To be successfully transmitted to another susceptible human host by , dengue virus (DENV) must first successfully infect the mosquito midgut. The virus-host interactions that enable successful midgut infection, however, is not well understood. To understand the important interactions for successful midgut infection, we took advantage of the wild-type DENV2 16681 and its attenuated derivative PDK53, which has been shown to be refractory in mosquito infection. Using oral infectious-blood feeding, we observed that PDK53 failed to produce infectious progenies in the midgut, despite detectable viral genome replication. Furthermore, we found that the foci of PDK53 infection in the midgut, detected by immunofluorescence staining, was limited in both size and number, compared to its parent, 16681. Transcriptional analysis of the mosquito midgut revealed increased expression of genes in multiple innate immune pathways upon PDK53 infection but not 16681. To pinpoint the mutation responsible for this phenotype, we constructed an infectious clone of 16681 and used site-directed mutagenesis to substitute each of the known mutations in PDK53 into the 16681 genomic backbone. This approach pinpointed the NS1 G53D mutation as the single most important attenuating mutation in PDK53 in engendering refractoriness to mosquito midgut infection. Mechanistically, our data also suggests that this mutation affected the virus-ER-resident protein interactions that impacted the efficiency of DENV replication and hence induction of the innate immune response. Our findings reveal insights into the pathogenesis of dengue and adds to the body of knowledge on critical virushost interactions that govern epidemiological fitness of DENV.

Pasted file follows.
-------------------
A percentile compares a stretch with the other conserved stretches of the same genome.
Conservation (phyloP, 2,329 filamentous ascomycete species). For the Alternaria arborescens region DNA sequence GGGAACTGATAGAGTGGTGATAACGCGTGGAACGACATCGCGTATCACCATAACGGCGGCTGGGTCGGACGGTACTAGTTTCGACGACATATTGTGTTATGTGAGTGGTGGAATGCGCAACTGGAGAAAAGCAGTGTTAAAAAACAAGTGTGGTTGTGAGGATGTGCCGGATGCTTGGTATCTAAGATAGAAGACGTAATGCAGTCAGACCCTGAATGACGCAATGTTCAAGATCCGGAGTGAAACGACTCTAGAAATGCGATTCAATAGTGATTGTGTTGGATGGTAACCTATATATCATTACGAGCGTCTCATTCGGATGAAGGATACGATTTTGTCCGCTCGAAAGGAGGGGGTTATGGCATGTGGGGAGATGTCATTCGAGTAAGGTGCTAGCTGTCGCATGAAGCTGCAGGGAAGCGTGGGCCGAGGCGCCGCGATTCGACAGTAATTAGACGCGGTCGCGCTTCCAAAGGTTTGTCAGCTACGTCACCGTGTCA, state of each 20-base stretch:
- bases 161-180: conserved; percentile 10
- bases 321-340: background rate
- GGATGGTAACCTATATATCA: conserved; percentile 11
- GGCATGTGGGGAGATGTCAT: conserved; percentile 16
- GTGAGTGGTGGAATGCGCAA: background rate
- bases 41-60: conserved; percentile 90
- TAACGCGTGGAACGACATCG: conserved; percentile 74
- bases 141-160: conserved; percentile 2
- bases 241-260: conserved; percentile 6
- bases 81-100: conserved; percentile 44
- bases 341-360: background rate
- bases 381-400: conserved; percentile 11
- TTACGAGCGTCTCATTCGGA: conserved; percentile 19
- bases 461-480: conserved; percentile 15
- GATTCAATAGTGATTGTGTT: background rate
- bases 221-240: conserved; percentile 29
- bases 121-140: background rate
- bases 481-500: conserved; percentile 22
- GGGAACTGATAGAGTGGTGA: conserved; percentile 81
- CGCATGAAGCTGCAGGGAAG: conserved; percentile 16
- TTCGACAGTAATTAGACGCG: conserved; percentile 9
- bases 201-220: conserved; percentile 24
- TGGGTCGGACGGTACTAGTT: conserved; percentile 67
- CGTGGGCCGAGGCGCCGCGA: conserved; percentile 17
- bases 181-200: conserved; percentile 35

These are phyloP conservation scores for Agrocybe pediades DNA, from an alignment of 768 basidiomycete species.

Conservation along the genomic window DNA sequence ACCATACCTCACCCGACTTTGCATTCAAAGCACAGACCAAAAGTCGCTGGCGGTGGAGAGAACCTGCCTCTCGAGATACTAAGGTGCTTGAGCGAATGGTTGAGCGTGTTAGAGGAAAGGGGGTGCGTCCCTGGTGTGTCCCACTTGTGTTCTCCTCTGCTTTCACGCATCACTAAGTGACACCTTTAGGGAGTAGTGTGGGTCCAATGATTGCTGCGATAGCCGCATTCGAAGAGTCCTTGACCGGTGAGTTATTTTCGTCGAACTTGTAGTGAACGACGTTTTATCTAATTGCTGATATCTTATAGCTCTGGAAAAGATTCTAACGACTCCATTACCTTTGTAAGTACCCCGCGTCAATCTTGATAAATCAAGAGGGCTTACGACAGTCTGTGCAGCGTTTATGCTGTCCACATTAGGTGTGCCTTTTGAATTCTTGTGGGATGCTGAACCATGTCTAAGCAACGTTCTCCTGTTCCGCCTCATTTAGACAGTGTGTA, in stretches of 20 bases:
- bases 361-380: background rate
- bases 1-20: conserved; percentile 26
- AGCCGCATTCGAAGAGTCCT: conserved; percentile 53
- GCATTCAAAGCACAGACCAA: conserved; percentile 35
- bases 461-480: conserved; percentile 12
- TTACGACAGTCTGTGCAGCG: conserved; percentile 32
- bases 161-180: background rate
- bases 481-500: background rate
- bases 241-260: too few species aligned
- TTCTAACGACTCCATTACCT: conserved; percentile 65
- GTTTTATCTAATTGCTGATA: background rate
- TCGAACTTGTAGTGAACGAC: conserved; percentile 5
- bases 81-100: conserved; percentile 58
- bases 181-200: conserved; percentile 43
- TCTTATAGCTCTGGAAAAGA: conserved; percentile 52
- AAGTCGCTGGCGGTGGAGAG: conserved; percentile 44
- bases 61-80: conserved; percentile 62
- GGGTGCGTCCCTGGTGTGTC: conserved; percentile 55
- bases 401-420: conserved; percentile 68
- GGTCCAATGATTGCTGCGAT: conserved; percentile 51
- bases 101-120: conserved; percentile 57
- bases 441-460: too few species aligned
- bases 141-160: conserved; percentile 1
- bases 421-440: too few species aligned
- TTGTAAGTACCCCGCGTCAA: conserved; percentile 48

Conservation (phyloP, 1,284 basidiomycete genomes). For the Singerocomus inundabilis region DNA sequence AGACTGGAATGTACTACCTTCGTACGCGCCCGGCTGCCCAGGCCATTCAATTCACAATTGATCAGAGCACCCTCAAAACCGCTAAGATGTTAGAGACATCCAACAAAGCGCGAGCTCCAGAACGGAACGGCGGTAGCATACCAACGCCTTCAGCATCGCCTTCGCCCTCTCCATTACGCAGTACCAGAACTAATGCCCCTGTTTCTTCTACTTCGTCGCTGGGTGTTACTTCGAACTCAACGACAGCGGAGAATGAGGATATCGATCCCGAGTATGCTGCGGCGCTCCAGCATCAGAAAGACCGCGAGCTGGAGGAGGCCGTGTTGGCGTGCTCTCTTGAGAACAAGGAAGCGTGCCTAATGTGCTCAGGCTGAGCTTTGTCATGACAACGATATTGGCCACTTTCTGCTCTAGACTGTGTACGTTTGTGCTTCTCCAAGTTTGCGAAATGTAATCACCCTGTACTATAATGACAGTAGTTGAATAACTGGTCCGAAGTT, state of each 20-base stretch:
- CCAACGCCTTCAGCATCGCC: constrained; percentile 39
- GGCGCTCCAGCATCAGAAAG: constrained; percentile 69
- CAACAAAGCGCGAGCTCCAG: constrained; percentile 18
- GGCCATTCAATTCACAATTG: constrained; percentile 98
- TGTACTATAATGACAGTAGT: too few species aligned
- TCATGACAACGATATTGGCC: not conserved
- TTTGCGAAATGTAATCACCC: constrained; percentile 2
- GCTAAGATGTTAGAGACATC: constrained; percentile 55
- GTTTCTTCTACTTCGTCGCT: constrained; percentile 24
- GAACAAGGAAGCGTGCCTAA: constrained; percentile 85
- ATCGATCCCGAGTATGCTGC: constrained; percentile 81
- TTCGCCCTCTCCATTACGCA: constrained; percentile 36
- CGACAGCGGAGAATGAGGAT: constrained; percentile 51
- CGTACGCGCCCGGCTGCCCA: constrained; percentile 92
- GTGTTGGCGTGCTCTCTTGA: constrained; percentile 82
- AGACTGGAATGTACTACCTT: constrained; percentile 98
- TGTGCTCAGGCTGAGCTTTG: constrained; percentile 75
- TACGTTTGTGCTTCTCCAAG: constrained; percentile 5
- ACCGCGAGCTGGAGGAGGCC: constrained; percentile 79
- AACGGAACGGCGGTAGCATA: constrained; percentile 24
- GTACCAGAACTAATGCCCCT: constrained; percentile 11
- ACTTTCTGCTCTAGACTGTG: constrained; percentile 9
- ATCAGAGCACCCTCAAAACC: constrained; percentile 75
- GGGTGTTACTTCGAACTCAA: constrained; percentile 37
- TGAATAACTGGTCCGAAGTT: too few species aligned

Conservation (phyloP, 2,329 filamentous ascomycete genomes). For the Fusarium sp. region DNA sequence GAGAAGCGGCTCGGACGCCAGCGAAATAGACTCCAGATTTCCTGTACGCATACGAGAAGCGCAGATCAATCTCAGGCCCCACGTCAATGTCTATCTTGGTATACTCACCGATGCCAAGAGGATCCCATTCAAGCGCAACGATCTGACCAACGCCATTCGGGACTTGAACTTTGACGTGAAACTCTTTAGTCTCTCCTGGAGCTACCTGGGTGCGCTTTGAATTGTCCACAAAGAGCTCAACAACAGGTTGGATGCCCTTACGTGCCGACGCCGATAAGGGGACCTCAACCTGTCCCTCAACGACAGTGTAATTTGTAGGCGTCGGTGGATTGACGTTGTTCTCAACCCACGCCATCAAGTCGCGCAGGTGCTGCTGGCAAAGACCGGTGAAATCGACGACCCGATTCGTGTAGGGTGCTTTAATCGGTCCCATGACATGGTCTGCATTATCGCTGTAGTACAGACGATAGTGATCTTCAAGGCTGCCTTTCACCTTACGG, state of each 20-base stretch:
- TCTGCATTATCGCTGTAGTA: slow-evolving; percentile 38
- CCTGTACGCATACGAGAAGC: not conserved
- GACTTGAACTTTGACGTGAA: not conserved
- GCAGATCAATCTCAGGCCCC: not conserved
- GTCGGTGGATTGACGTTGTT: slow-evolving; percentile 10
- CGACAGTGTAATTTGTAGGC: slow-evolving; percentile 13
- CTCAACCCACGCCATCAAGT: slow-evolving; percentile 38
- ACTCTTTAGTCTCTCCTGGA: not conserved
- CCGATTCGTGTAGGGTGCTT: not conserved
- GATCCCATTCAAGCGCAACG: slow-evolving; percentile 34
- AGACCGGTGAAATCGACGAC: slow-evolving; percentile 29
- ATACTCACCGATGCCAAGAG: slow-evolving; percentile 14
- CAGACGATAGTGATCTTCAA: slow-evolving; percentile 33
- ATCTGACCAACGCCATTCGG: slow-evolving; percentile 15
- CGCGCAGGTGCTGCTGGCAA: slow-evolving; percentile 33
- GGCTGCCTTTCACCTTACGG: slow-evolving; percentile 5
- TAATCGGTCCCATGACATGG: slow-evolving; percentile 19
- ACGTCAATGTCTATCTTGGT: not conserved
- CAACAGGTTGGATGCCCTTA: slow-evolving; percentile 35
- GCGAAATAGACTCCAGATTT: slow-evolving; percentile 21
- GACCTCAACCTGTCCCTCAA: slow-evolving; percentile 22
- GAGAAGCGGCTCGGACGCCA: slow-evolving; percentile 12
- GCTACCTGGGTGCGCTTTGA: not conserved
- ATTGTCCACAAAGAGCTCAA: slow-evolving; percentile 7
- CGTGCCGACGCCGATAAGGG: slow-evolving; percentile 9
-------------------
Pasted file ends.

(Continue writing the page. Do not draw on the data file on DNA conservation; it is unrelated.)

• This is an open-access article distributed under the terms of the Creative Commons Attribution License.

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